On July 4th, 2011, the New York Times published an article by Michael Cieply that seemed to suggest that film school was a waste of time and money (a "bumper crop" of film school grads were being dumped onto the streets of Hollywood, where the market was already "flooded" and Hollywood jobs were "elusive."). Two days later Bryce Renninger of indieWIRE replied - using a collection of responses from film teachers and filmmakers to make the case that film school was still relevant. But even the indieWIRE article leaves open the possibility that - because you can learn a lot by making your own films - film school is an option only for unmotivated wannabes (leaving unquestioned the idea that anything you can learn at film school could be learned on your own).
I disagree and here's why:
The Old World of Hollywood may be increasingly tough to crack, but the New World of Digital Filmmaking and Distribution is exploding with opportunities - and Film Schools (like UCF Film's MFA track in Entrepreneurial Digital Cinema) have a special role to play in filling the demand for New World filmmakers with entrepreneurial skills.
As director Alex Ross Perry observed in indieWIRE, the path that the New York Times bought into ("selling scripts and clawing your way up from the bottom") represents an "outdated, broken model (R.I.P: 1985?-2004)."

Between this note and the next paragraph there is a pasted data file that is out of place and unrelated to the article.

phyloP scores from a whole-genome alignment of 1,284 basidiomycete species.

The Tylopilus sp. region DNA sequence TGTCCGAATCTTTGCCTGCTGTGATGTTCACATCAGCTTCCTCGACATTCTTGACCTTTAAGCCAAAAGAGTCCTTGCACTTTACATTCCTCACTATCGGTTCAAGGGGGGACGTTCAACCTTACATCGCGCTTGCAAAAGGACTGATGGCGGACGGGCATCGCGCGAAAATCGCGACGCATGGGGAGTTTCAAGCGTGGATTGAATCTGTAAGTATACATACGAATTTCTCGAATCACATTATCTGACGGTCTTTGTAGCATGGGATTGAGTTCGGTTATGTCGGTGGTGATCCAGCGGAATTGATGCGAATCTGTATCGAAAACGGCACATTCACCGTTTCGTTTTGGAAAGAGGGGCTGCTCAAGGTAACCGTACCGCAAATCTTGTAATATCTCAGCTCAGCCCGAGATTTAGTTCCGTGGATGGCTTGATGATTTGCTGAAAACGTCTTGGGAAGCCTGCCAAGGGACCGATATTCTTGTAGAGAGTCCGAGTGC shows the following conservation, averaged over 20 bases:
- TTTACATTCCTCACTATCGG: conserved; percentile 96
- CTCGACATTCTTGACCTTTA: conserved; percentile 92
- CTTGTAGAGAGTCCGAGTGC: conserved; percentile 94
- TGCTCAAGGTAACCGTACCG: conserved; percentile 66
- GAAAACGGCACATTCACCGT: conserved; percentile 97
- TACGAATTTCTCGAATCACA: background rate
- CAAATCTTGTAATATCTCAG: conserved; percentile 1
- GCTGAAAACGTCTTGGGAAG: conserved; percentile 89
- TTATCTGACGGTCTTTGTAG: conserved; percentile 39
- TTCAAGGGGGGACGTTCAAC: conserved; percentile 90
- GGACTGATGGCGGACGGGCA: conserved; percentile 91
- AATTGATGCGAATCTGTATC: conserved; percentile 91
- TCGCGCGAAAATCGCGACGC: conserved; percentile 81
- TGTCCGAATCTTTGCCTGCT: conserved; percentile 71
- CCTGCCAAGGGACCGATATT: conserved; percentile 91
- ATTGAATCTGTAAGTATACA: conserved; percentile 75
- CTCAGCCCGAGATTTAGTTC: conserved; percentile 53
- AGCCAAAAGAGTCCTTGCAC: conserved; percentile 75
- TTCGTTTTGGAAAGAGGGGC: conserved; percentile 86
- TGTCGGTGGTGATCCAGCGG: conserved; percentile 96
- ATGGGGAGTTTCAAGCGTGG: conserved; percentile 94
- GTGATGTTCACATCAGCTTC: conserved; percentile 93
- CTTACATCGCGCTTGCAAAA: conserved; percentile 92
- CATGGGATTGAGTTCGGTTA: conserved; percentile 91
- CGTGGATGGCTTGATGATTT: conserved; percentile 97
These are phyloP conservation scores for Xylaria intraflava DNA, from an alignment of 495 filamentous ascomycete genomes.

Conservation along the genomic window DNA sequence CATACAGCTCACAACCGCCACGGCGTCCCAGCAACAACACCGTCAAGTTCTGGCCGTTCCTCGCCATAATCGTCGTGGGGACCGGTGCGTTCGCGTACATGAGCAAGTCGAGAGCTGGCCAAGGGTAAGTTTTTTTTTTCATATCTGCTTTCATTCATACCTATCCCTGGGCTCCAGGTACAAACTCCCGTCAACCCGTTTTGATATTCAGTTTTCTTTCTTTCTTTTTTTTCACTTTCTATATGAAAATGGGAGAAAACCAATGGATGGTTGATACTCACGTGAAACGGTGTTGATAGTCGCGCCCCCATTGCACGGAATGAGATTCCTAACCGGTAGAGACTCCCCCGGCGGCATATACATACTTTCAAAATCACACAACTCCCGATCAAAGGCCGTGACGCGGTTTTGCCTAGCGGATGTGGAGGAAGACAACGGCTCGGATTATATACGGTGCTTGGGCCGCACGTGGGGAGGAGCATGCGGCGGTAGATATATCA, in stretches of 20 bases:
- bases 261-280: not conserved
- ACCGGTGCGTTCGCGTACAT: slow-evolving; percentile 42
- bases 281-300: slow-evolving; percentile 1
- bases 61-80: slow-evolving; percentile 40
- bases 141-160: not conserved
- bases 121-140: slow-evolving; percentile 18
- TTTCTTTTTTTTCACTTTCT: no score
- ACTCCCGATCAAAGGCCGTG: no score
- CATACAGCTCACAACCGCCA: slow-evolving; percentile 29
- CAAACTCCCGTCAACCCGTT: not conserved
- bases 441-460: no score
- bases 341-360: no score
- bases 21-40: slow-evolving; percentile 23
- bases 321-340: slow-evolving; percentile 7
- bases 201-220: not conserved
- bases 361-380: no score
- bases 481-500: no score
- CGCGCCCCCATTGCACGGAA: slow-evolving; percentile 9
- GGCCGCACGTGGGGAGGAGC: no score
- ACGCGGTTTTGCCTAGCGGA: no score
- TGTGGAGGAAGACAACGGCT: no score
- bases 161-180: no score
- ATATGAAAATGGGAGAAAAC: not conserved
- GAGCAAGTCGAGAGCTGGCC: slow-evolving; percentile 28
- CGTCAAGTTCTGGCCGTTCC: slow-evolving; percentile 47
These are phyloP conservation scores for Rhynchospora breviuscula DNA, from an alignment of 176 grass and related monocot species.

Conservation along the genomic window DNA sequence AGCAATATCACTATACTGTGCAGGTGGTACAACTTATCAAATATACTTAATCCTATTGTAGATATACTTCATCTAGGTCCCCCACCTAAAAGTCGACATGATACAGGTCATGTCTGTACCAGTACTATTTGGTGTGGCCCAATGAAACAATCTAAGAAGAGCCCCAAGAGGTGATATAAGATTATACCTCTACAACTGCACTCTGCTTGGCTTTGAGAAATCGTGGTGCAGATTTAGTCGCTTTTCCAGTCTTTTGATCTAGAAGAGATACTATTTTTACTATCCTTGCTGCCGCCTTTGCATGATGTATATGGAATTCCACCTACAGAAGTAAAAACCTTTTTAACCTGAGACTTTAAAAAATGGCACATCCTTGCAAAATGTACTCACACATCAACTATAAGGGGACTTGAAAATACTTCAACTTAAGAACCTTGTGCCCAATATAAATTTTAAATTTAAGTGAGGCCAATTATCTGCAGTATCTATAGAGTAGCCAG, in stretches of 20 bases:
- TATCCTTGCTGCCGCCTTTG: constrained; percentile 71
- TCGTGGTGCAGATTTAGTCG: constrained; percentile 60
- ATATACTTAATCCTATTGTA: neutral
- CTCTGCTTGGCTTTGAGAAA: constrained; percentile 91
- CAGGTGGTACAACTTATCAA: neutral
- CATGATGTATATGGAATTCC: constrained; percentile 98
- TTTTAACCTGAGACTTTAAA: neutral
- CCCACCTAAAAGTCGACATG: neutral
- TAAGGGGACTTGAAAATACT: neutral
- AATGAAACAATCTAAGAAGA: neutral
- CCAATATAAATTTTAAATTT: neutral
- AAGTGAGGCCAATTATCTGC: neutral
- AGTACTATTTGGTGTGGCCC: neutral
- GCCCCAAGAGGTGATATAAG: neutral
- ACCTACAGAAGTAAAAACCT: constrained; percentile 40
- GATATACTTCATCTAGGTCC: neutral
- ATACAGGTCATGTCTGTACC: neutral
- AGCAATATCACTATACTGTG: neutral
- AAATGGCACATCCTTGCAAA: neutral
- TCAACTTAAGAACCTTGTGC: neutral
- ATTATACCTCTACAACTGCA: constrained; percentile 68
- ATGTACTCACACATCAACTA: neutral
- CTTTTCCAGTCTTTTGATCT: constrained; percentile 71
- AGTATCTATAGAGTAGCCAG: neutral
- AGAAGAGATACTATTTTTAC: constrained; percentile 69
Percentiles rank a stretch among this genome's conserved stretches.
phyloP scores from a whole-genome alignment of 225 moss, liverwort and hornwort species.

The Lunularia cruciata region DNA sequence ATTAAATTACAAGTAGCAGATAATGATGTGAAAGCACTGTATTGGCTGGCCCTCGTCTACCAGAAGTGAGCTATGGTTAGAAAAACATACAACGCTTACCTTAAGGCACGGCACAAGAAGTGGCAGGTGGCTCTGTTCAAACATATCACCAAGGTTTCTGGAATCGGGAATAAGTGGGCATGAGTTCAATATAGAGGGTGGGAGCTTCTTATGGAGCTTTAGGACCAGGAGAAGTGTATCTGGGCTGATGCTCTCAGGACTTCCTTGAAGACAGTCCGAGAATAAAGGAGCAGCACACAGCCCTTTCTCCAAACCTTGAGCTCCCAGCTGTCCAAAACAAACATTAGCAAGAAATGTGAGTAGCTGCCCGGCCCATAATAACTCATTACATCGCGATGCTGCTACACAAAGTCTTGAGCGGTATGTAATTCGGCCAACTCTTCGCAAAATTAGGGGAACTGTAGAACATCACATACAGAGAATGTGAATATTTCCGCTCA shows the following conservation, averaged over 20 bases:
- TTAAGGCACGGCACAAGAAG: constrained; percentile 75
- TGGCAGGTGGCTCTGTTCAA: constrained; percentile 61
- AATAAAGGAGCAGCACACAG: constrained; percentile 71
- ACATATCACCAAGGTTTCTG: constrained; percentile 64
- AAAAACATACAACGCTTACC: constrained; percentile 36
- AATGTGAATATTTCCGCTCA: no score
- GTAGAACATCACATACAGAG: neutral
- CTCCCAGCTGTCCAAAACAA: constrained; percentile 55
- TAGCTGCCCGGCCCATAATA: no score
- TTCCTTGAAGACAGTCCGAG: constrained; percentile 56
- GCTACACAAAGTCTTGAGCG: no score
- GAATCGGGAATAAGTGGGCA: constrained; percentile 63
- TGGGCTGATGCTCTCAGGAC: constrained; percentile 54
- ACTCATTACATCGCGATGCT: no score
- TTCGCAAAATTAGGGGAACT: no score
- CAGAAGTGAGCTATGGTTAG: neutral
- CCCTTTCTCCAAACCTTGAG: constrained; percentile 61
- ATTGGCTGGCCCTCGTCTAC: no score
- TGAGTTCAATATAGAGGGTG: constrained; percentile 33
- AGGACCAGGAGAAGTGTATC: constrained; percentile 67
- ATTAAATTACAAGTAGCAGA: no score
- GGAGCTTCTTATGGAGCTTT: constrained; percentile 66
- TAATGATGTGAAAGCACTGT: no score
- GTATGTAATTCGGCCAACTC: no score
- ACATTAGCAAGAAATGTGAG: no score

What about the New World of digital filmmaking and online distribution?
Both the NY Times and indieWIRE fail to give the job opportunities that are emerging in the New World of filmmaking their due.
Judging today's film schools by the success of their grads at getting jobs in the old Hollywood system misses the fundamental changes that are transforming the motion picture business. It amazes me that both articles (ostensibly about the role of film schools in preparing tomorrow's filmmakers to make money) somehow missed this central point: There are two worlds of filmmaking - and (while Hollywood isn't going away) film schools are uniquely positioned to train students to make money in the emerging New (non-Hollywood) World of filmmaking.
Here's what I mean: For around $5000 a year in tuition, the film school where I teach (University of Central Florida) offers aspiring filmmakers access to equipment, classes and the opportunity to be part of a filmmaking community. Our students make films. Lots of them. Every MFA candidate at UCF Film makes their own microbudget feature. They are free to make mistakes, connections, and breakthroughs - while learning about all sorts of things - including transmedia storytelling and the entrepreneurial skills they'll need to navigate the New World of digital filmmaking and distribution. Many of our students get jobs in Hollywood - but the classes in copyright law, guerrilla marketing and how to use social media are designed to prepare them to navigate a new entrepreneurial reality that is revolutionizing how films are made, delivered and monetized.
Focusing on how many graduates get jobs in Hollywood mailrooms or sell spec scripts to studios simply misses the point. There's a New World of online motion picture content exploding all around us - and the NY Times and indieWIRE do young filmmakers a disservice when they only measure success in terms of students getting Old World jobs.